Outline – Rachel Cusk – I LOVE Rachel Cusk’s non-fiction writing, especially in regards to motherhood/parenting, but her fiction often leaves me a little confused. This one was no exception unfortunately. The premise of the book is that a woman travels to Athens to teach a writing class and the book is about the people she meets during this trip . The book is full of their stories (and none of them are all that interesting if you ask me!) and you learn little to nothing about the “main” character herself. I get this was a technique that Cusk was meaning to employ but it just left me cold and wanting much, much more.

A Thousand Acres – Jane Smiley – This was my first Smiley read but it will not be my last – wow! The fact that this book won the Pulitzer Prize should have tipped me off to it being brilliant maybe but I often find I’m not such a fan of books that win major prizes (I’ll admit a lot of them go over my head!). Smiley captures the microsystem of a family so perfectly it’s scary. You feel so in tune with all of these characters because she has formed and written them so brilliantly. A totally engaging and absorbing book.

H if for Hawk – Helen Macdonald – Before I tell you what I thought about this book I have to say that I do not like birds. At all. They scare me. You can’t cuddle them and they have beaks. So, the idea of reading a book which is all about the story of a woman living with and training a hawk is not my usual “go to’ read. But I had read so many amazing reviews of this one that I thought I had to at least give it a go. I could not put it down. I told my family to leave me alone so that I could finish it while at the same time I wanted to store it away somewhere I couldn’t find it so I would never finish it. It was that good. The book is a memoir of the time following the sudden death of the author’s father. Her grief is played out in the training of the hawk – a bird she has held a passion for since she was a young child. This book is simply amazing – the most awe inspiring writing you will read anywhere. I have a new respect for birds.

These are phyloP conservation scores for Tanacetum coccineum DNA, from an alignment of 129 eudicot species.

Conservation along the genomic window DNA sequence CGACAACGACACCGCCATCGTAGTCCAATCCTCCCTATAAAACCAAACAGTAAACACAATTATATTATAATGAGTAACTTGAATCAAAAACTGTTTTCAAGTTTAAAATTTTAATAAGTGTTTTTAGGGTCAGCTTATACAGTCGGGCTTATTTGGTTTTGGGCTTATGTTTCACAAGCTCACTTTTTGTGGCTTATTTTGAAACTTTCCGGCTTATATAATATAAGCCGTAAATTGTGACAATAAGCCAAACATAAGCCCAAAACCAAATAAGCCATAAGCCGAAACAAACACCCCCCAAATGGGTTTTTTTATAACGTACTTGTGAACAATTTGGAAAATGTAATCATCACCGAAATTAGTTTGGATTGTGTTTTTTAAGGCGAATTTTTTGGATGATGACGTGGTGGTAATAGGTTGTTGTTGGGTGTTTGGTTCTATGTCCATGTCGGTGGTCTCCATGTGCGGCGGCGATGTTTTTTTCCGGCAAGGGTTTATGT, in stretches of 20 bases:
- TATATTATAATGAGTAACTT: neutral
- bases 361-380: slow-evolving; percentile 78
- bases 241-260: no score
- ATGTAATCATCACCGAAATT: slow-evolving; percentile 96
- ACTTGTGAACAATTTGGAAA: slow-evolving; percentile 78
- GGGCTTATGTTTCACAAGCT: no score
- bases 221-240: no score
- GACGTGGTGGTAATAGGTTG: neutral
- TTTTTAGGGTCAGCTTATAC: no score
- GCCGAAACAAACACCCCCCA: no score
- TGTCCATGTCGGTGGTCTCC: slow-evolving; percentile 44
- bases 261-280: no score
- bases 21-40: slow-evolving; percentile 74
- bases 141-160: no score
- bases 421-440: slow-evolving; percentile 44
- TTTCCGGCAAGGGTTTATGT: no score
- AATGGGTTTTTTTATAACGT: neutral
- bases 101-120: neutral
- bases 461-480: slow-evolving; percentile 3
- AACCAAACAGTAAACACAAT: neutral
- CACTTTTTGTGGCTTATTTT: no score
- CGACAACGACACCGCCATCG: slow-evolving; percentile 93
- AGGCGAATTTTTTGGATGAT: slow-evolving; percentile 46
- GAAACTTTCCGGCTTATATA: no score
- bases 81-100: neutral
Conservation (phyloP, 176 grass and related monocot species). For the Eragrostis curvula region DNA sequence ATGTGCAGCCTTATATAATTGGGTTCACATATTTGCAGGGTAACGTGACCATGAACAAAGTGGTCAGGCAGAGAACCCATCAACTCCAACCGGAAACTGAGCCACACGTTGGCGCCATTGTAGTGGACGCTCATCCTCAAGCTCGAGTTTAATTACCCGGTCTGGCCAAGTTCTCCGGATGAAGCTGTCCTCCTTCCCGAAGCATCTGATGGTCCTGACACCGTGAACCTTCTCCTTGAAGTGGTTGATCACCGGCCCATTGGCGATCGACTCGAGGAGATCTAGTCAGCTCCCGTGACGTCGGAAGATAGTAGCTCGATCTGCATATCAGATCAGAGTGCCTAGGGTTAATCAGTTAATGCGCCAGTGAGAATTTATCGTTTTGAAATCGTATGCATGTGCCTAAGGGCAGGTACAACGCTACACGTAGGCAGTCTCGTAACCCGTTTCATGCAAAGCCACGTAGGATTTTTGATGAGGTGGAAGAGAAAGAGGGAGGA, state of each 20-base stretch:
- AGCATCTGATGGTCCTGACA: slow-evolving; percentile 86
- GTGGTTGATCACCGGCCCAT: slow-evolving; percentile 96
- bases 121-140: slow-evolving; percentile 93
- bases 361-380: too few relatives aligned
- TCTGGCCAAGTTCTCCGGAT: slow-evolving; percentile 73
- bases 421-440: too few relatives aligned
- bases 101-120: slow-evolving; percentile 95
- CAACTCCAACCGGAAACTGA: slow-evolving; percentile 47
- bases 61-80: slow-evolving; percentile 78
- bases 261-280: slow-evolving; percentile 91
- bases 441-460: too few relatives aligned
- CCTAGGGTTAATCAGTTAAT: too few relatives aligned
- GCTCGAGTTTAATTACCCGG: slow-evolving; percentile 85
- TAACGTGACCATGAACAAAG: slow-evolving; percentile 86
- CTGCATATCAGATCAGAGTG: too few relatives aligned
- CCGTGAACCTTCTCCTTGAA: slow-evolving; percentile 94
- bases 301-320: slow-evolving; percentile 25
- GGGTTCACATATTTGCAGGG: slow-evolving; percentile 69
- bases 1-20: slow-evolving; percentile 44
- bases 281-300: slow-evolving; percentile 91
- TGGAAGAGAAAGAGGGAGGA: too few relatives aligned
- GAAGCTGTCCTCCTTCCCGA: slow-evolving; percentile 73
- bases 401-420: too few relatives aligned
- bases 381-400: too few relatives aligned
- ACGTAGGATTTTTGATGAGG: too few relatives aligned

Life after Life – Kate Atkinson – One of my reading passions is anything set in England during or after the World Wars. Life after Life fits this description perfectly – with a little twist. I love one of the descriptions for the book:

What if you had the chance to live your life again and again, until you finally got it right?

During a snowstorm in England in 1910, a baby is born and dies before she can take her first breath.

During a snowstorm in England in 1910, the same baby is born and lives to tell the tale.

The book follows the main character Ursula as she lives her life, and lives it again, and again… It sounds like a difficult concept to pull off but Atkinson writes it perfectly – you never feel thrown around or manipulated.

So there you have it – my reads for the past two months. How about you? Have you read anything great you can recommend??